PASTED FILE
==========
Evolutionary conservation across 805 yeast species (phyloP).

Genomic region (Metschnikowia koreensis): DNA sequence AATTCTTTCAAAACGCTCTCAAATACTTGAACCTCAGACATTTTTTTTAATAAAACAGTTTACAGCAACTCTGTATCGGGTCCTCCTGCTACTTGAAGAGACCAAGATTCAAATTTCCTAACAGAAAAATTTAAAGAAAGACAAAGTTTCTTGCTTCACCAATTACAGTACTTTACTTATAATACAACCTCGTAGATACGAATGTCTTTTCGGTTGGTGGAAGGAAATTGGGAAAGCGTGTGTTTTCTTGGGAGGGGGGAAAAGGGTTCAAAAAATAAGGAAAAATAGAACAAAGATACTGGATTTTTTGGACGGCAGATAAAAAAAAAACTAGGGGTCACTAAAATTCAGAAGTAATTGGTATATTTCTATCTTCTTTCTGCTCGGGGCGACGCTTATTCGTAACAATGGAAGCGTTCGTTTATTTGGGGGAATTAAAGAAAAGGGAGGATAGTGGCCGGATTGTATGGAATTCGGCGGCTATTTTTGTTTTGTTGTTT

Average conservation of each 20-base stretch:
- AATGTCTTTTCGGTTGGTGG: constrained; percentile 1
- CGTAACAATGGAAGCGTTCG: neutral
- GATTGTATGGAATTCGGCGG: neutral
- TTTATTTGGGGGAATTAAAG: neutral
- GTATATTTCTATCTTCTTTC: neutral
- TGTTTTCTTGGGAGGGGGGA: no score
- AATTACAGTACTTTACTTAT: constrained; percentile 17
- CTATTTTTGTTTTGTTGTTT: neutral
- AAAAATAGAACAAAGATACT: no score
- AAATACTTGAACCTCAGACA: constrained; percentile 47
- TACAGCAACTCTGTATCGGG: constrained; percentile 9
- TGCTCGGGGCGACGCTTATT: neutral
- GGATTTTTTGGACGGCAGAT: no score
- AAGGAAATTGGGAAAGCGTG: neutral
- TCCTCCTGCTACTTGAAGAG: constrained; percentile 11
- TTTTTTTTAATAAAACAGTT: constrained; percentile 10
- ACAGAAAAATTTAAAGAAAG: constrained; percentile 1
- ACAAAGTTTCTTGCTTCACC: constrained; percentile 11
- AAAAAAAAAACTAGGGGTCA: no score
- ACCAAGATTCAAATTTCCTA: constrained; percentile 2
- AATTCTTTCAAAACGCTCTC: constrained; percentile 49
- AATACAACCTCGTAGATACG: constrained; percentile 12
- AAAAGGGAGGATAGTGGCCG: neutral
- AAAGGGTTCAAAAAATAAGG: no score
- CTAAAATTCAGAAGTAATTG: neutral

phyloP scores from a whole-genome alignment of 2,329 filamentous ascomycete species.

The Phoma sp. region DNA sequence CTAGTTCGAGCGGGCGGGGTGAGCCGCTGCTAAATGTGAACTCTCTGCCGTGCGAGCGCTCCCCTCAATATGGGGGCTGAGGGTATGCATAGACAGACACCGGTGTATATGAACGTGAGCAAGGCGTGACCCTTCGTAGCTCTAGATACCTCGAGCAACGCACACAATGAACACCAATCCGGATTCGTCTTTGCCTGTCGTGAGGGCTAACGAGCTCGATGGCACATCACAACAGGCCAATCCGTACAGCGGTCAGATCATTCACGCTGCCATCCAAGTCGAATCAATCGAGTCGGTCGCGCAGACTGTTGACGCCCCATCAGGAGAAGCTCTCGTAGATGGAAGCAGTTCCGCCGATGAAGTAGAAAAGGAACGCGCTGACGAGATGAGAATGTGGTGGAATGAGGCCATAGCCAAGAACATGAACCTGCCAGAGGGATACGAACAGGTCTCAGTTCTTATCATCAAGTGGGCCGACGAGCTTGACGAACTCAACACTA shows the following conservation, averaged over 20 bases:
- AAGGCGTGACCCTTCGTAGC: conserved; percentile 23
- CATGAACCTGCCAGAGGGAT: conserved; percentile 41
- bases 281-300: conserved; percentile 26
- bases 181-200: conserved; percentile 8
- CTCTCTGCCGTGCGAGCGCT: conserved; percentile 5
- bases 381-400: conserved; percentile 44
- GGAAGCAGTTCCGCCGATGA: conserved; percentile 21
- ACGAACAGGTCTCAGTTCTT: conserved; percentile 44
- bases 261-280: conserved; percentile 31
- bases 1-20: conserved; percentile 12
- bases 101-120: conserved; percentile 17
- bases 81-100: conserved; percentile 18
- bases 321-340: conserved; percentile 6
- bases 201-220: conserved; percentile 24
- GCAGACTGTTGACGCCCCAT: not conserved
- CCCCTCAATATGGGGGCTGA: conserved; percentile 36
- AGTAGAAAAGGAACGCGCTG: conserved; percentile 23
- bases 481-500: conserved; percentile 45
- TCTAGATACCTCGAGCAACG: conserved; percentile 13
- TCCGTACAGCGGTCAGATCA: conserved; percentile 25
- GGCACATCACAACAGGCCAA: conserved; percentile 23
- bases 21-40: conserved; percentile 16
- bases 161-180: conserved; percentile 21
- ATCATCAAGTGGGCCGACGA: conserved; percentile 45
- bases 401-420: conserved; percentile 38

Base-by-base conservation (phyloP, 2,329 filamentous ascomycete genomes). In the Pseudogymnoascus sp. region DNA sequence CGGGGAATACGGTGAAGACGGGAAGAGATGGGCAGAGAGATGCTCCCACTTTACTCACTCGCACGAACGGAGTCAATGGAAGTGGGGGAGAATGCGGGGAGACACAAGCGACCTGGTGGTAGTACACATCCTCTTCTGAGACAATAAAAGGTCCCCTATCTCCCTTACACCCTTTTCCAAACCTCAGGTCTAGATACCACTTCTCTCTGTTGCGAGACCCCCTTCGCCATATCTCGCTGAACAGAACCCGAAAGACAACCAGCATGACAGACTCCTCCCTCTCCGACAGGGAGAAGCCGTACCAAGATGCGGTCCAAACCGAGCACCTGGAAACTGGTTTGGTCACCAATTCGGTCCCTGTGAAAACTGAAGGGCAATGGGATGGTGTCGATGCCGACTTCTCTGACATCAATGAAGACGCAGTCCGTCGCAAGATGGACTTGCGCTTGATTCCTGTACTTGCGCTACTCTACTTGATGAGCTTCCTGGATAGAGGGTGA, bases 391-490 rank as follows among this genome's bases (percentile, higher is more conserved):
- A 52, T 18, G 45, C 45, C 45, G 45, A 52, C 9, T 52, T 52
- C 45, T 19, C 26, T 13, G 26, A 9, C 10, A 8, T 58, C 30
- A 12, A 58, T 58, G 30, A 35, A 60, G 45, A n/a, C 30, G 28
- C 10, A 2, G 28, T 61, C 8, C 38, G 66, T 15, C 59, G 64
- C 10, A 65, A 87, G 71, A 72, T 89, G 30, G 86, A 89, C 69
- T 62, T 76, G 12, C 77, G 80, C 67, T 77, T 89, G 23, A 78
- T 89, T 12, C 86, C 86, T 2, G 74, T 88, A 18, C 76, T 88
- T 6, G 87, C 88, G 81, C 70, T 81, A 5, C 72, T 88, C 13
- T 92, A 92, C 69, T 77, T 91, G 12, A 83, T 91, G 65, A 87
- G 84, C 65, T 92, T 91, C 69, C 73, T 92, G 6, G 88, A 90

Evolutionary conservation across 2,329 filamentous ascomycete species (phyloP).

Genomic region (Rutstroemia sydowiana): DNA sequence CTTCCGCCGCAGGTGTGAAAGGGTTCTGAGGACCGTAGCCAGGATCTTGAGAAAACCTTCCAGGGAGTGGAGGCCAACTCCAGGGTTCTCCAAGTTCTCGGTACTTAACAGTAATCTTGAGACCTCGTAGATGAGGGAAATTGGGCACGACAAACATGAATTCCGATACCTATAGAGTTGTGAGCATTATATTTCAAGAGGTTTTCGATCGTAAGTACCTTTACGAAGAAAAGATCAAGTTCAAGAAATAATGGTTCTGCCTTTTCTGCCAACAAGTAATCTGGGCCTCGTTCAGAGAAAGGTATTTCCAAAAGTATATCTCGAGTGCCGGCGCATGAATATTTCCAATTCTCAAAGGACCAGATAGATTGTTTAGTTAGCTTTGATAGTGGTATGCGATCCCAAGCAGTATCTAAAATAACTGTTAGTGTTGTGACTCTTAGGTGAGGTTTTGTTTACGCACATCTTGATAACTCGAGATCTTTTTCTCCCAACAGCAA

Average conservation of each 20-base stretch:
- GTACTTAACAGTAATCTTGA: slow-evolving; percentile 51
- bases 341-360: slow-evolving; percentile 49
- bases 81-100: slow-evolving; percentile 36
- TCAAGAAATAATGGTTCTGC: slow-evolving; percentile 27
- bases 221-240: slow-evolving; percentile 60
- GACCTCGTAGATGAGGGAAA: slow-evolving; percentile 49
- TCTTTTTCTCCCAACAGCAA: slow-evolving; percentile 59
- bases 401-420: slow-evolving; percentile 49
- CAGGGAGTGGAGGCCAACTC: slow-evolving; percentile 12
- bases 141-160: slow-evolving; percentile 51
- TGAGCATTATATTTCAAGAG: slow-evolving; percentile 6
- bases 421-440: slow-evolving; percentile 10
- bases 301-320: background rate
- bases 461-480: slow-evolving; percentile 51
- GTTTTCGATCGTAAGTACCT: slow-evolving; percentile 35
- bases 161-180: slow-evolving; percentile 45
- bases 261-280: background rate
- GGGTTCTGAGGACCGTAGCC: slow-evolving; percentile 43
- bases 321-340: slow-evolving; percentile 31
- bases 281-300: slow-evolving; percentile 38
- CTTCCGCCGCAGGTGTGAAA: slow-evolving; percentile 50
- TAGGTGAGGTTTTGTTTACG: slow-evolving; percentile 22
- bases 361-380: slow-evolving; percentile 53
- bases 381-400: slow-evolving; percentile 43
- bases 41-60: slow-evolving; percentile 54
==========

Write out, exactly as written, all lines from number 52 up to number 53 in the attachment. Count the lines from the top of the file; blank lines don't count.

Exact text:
- bases 21-40: conserved; percentile 16
- bases 161-180: conserved; percentile 21